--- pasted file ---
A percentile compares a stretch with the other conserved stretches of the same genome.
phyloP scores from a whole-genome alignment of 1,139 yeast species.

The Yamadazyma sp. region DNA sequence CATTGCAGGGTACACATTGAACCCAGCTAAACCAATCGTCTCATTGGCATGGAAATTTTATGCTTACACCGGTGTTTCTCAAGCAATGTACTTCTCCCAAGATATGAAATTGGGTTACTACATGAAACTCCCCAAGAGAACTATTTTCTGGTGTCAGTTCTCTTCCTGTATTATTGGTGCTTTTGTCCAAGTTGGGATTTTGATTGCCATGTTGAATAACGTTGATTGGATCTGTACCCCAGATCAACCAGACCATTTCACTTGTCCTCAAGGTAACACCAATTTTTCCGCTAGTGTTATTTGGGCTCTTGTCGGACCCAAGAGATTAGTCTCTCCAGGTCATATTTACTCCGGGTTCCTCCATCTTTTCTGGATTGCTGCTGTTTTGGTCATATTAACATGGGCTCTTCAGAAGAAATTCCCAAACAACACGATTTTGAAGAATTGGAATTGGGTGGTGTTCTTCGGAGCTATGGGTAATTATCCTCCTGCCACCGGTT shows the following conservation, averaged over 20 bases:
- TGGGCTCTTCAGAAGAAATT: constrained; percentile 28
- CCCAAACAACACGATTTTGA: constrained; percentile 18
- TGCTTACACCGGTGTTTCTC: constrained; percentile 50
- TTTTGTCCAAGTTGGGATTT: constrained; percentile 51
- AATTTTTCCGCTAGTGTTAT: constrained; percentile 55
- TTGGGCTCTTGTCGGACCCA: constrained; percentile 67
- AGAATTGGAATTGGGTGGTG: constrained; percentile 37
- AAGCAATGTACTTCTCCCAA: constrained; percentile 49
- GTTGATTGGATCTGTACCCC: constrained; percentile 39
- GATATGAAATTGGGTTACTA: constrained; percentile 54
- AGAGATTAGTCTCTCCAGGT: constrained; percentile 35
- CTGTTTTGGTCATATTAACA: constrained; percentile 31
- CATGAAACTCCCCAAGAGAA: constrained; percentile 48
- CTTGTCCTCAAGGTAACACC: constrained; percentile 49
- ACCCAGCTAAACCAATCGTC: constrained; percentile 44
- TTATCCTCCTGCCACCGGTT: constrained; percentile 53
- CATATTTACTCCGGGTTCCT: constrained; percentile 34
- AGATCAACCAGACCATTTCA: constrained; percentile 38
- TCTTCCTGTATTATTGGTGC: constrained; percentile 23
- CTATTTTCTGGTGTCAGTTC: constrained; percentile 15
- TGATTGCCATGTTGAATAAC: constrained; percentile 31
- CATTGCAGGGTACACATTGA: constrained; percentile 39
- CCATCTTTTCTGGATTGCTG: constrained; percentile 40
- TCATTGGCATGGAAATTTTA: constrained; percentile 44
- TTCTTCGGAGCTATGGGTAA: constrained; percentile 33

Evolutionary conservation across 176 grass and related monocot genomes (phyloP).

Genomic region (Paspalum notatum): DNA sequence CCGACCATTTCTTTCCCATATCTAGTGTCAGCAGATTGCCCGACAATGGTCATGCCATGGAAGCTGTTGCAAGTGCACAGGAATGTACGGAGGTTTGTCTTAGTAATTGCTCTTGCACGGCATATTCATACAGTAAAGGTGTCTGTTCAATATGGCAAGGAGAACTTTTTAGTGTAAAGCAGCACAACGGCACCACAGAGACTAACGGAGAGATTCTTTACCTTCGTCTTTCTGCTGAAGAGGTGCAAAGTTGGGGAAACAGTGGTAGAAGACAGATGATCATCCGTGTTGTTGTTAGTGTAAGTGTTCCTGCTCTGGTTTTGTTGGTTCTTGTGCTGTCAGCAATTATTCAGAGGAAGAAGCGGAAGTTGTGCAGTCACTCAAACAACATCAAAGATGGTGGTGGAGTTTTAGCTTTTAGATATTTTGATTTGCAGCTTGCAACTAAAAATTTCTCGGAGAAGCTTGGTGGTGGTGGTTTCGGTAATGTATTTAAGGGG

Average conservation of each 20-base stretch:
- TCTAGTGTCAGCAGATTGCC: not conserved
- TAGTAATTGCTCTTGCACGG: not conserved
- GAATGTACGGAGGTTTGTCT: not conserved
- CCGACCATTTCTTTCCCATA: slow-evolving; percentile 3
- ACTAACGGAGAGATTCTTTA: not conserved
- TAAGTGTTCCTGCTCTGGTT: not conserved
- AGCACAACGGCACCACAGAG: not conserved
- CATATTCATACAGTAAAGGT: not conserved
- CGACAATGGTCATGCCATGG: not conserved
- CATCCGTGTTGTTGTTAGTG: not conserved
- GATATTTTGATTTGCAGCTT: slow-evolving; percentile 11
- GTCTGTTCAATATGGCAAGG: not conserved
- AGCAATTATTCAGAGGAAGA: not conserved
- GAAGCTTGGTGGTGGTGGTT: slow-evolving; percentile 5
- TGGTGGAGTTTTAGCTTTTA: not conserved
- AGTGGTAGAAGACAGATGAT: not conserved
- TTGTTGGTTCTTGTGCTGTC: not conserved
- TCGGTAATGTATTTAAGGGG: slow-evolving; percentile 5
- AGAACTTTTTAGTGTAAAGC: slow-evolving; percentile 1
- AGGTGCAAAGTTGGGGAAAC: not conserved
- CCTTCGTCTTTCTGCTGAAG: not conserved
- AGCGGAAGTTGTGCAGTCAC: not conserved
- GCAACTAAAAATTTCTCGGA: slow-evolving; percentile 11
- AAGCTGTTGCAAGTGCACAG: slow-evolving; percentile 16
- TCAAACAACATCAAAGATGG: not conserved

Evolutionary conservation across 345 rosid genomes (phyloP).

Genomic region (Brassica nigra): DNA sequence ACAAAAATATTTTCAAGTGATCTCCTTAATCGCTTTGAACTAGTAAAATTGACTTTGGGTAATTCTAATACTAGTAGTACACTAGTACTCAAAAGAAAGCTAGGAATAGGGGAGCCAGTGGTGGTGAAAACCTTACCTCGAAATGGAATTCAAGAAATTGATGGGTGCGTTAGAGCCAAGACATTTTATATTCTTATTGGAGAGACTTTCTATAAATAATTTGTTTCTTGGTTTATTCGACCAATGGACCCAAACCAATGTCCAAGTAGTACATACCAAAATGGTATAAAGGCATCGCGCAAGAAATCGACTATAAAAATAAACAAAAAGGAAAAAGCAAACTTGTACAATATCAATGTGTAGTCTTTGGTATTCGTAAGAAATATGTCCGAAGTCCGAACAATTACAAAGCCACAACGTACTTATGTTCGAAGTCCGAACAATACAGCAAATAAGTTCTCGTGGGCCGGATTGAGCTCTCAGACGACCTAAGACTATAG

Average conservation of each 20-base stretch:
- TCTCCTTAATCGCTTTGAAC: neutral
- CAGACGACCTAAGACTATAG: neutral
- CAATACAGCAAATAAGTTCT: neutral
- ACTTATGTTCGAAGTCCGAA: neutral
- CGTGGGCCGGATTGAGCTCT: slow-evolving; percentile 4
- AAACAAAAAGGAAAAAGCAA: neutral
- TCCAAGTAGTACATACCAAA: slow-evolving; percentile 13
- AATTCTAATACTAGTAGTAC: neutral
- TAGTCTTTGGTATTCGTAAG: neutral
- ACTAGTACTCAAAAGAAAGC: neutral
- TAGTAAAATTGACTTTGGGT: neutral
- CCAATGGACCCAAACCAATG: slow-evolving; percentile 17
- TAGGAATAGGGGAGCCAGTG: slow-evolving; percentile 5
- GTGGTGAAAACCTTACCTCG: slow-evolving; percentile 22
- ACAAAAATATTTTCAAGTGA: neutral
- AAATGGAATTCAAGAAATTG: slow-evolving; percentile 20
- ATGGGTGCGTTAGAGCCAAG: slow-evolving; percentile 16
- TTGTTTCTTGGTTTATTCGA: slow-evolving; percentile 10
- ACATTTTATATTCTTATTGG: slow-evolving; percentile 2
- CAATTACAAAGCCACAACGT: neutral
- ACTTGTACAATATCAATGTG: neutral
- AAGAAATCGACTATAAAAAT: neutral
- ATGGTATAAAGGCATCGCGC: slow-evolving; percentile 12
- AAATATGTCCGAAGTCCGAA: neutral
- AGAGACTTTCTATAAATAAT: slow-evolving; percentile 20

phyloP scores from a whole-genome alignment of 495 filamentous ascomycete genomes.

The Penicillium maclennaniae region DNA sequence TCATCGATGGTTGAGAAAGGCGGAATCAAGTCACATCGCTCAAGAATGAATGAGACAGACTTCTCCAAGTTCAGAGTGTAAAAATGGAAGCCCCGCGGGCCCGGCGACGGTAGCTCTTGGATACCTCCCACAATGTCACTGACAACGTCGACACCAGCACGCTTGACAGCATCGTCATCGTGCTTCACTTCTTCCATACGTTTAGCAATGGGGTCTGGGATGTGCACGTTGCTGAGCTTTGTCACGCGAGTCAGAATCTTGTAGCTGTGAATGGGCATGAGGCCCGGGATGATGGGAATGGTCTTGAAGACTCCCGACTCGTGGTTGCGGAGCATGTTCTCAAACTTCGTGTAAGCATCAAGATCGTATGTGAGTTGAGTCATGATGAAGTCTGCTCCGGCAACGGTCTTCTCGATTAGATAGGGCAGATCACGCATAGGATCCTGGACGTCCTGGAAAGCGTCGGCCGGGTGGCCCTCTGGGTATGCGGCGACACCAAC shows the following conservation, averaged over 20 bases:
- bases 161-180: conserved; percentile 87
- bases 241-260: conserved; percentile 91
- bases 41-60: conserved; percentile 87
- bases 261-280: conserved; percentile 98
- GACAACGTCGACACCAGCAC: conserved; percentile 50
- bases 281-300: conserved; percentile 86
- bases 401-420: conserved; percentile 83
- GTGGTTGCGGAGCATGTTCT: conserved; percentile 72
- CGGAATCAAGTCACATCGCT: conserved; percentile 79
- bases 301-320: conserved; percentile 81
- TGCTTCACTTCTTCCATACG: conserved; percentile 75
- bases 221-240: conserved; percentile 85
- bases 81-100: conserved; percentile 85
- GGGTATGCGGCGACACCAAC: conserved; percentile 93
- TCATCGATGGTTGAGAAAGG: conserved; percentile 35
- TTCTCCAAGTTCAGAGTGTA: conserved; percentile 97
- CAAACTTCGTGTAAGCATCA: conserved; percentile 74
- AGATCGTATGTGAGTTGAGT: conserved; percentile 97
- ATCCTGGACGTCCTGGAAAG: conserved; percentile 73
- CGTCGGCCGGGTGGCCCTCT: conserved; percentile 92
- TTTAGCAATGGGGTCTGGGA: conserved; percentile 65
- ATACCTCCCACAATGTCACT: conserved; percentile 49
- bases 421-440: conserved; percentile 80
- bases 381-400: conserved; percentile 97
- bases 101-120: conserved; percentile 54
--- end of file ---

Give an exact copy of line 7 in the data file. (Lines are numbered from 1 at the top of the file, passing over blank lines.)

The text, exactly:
- TTTTGTCCAAGTTGGGATTT: constrained; percentile 51